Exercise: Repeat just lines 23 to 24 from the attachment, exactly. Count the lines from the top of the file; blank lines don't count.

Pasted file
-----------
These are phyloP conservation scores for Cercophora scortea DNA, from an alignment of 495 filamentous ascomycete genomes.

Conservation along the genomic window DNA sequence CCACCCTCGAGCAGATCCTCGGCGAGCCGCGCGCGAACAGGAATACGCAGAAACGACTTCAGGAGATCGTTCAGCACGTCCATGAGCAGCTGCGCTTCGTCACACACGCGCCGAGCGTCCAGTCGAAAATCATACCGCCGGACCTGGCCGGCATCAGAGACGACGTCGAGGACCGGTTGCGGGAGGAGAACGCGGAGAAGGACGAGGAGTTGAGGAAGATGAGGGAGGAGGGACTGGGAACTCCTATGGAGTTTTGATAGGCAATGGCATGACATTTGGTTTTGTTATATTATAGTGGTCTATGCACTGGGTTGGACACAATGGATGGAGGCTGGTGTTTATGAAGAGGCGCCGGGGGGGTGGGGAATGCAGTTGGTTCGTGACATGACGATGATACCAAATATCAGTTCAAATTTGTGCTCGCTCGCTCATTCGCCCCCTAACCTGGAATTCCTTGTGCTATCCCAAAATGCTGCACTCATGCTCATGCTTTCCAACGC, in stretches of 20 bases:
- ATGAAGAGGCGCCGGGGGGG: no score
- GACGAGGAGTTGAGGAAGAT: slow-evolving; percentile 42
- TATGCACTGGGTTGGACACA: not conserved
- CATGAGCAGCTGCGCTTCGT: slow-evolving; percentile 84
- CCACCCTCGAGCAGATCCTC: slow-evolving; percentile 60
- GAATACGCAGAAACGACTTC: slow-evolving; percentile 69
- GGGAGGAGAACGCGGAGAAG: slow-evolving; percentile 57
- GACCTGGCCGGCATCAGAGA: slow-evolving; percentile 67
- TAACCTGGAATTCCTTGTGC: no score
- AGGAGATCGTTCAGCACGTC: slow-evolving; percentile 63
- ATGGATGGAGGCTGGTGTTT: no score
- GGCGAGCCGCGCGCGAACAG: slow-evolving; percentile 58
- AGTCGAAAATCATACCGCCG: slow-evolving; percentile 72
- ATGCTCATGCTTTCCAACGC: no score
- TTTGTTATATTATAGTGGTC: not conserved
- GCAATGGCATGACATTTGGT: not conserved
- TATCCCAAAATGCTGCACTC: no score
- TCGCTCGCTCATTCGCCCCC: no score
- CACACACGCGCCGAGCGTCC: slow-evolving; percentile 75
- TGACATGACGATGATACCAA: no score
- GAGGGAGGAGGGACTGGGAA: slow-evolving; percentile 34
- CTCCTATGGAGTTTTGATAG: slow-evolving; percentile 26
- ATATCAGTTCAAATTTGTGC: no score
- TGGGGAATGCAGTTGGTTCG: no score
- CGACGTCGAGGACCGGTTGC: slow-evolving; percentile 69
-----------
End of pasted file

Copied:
- GAGGGAGGAGGGACTGGGAA: slow-evolving; percentile 34
- CTCCTATGGAGTTTTGATAG: slow-evolving; percentile 26